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This book examines the EU accession to the ECHR from a systemic perspective as well as from the specific perspective of the 2013 draft accession agreement negotiated between the relevant body of the Council of Europe and the EU Commission. It mainly follows a legal positivist approach to examining the nature and scope of obligations that will regulate the new relationship between EU law and European Convention on Human Rights law, concentrating specifically on the issue of jurisdictional interface between the Strasbourg and Luxembourg courts.
The book offers an in-depth examination of the core mechanisms of the draft accession agreement, taking into account the remarks in Luxembourg's Opinion 2/13, focusing especially on the issue of attribution of responsibility when a violation of ECHR has been jointly committed by the EU and its Member States, the inter-party procedure and the prior involvement mechanism. The work basically argues that EU accession to the ECHR will have a constitutional impact on the EU legal order, and may also have certain implications for the jurisdictional interface between the Strasbourg and Luxembourg courts. It also questions the mode of interaction between some normative aspects of ECHR law and EU law, offering certain arguments as to the interaction between the Charter of Fundamental Rights and ECHR from overlapping and accommodative perspectives post-accession.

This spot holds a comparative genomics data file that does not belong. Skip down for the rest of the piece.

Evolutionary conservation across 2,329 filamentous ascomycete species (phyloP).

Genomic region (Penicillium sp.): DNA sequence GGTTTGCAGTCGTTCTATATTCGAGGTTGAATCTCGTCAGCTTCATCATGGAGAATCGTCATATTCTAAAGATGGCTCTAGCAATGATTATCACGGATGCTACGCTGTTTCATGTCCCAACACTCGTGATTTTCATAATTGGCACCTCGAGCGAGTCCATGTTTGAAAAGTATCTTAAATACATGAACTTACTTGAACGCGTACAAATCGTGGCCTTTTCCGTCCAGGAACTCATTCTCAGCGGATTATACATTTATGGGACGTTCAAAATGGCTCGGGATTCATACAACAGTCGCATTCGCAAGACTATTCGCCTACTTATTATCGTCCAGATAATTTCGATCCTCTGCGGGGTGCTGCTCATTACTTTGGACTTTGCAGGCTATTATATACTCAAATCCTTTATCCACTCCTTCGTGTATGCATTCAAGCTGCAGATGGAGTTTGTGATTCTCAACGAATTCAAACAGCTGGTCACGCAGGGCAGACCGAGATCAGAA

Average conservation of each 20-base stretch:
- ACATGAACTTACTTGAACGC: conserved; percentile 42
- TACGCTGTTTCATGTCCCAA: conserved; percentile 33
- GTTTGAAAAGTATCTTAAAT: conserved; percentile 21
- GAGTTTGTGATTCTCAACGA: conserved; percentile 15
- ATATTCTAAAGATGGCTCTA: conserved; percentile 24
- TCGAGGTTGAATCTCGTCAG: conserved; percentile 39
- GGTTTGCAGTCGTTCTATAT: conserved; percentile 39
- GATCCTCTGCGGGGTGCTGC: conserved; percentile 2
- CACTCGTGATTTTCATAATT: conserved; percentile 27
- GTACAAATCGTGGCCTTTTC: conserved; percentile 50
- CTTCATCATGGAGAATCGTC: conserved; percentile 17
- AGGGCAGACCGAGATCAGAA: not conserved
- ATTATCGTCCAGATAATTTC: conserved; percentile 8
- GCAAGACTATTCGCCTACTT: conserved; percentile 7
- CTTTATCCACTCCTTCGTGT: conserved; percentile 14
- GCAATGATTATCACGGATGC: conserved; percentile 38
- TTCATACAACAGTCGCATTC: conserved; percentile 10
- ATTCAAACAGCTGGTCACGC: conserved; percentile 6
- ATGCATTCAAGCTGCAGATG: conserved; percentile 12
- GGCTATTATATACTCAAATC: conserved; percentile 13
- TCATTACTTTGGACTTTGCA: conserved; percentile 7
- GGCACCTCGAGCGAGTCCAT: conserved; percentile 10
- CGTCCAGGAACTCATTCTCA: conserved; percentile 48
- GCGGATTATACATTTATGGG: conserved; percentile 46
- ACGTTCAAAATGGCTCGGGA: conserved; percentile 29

The book concludes that with the EU accession to the ECHR – as it stands right now with the draft accession agreement – the macro relationship between the Strasbourg and Luxembourg courts will change significantly, while their constitutional roles will become vertically accommodated and better specialized.